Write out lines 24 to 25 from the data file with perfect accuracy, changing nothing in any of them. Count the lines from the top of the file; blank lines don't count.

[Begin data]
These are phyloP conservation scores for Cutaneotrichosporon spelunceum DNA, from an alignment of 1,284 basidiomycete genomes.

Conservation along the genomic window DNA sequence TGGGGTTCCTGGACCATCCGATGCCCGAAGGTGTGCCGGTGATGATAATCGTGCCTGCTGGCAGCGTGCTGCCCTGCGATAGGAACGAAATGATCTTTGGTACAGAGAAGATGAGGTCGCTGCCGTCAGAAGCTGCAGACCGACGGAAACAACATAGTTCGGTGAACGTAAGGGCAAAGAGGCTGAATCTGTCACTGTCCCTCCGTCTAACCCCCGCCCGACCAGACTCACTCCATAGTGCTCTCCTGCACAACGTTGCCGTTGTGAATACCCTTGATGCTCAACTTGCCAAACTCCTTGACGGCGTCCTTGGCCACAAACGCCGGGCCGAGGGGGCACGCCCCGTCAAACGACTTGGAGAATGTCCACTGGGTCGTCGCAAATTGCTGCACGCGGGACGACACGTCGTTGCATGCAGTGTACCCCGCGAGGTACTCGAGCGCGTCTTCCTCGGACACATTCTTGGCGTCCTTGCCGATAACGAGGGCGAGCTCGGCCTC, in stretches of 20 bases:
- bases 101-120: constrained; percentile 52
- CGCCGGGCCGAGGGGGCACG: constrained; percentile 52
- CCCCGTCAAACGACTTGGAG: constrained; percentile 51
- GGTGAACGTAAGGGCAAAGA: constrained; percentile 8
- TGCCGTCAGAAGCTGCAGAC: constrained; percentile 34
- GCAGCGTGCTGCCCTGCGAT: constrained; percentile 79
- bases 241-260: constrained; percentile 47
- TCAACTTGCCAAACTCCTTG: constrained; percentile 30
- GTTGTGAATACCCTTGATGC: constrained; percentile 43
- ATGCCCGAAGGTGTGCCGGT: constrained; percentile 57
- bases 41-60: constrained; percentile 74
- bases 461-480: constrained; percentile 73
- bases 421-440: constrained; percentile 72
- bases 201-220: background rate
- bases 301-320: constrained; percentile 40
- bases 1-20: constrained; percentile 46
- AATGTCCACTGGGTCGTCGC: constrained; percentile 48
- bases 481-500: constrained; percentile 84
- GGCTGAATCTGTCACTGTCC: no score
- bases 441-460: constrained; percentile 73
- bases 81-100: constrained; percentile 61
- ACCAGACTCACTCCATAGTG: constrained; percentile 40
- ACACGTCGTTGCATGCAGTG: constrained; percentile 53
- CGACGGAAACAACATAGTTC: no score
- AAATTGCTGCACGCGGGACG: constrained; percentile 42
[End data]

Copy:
- ACCAGACTCACTCCATAGTG: constrained; percentile 40
- ACACGTCGTTGCATGCAGTG: constrained; percentile 53